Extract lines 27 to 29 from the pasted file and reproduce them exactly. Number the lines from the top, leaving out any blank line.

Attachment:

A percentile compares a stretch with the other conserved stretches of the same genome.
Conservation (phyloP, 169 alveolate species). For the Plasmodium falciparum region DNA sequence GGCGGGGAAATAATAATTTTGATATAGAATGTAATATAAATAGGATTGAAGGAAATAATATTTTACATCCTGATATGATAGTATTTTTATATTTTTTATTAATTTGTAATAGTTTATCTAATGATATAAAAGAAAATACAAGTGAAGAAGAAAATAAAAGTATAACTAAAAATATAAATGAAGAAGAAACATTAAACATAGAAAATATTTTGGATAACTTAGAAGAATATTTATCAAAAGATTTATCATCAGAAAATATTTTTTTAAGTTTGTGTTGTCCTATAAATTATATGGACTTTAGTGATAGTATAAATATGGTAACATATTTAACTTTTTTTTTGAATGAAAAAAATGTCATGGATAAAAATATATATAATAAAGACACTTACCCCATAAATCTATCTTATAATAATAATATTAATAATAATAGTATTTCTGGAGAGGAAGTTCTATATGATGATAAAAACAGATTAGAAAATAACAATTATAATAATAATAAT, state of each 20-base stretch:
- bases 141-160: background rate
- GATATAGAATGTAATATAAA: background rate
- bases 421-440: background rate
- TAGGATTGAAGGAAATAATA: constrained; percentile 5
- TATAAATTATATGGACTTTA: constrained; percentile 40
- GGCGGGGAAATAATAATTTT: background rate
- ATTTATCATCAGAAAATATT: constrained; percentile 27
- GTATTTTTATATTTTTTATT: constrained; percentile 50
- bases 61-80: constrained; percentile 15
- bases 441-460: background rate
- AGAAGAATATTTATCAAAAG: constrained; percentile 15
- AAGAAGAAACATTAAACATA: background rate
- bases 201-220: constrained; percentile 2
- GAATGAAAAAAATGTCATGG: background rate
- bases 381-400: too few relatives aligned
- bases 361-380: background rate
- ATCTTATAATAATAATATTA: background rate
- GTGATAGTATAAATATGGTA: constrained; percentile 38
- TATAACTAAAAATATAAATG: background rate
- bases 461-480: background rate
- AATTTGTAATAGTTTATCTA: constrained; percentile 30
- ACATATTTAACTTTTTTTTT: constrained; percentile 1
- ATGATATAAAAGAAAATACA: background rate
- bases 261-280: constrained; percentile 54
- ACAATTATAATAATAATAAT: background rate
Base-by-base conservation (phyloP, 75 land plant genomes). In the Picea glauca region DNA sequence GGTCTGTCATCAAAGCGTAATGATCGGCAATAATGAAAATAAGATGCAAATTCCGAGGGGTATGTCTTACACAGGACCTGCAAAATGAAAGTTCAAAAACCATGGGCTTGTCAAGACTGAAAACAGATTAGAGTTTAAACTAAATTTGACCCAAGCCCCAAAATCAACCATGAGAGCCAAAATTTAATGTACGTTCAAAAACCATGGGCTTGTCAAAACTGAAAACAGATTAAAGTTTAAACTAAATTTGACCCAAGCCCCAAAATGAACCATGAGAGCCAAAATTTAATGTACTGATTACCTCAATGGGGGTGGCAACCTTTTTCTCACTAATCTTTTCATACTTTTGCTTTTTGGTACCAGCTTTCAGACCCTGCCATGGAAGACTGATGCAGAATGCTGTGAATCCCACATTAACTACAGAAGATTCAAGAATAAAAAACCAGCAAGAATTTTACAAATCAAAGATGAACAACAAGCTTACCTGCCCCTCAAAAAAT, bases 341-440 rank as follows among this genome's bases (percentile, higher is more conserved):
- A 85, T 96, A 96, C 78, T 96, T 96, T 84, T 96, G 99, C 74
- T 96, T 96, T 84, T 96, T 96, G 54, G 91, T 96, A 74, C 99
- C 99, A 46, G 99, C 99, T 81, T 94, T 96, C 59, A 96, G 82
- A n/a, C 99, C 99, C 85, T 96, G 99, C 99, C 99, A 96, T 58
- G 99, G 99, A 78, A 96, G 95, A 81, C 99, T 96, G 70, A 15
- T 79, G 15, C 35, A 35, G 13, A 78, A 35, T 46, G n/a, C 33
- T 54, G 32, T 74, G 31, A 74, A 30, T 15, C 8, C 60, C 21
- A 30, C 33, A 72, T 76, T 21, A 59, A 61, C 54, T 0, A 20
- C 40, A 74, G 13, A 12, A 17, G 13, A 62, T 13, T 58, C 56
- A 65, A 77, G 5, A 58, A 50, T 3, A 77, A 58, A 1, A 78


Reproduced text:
- ACAATTATAATAATAATAAT: background rate
Base-by-base conservation (phyloP, 75 land plant genomes). In the Picea glauca region DNA sequence GGTCTGTCATCAAAGCGTAATGATCGGCAATAATGAAAATAAGATGCAAATTCCGAGGGGTATGTCTTACACAGGACCTGCAAAATGAAAGTTCAAAAACCATGGGCTTGTCAAGACTGAAAACAGATTAGAGTTTAAACTAAATTTGACCCAAGCCCCAAAATCAACCATGAGAGCCAAAATTTAATGTACGTTCAAAAACCATGGGCTTGTCAAAACTGAAAACAGATTAAAGTTTAAACTAAATTTGACCCAAGCCCCAAAATGAACCATGAGAGCCAAAATTTAATGTACTGATTACCTCAATGGGGGTGGCAACCTTTTTCTCACTAATCTTTTCATACTTTTGCTTTTTGGTACCAGCTTTCAGACCCTGCCATGGAAGACTGATGCAGAATGCTGTGAATCCCACATTAACTACAGAAGATTCAAGAATAAAAAACCAGCAAGAATTTTACAAATCAAAGATGAACAACAAGCTTACCTGCCCCTCAAAAAAT, bases 341-440 rank as follows among this genome's bases (percentile, higher is more conserved):
- A 85, T 96, A 96, C 78, T 96, T 96, T 84, T 96, G 99, C 74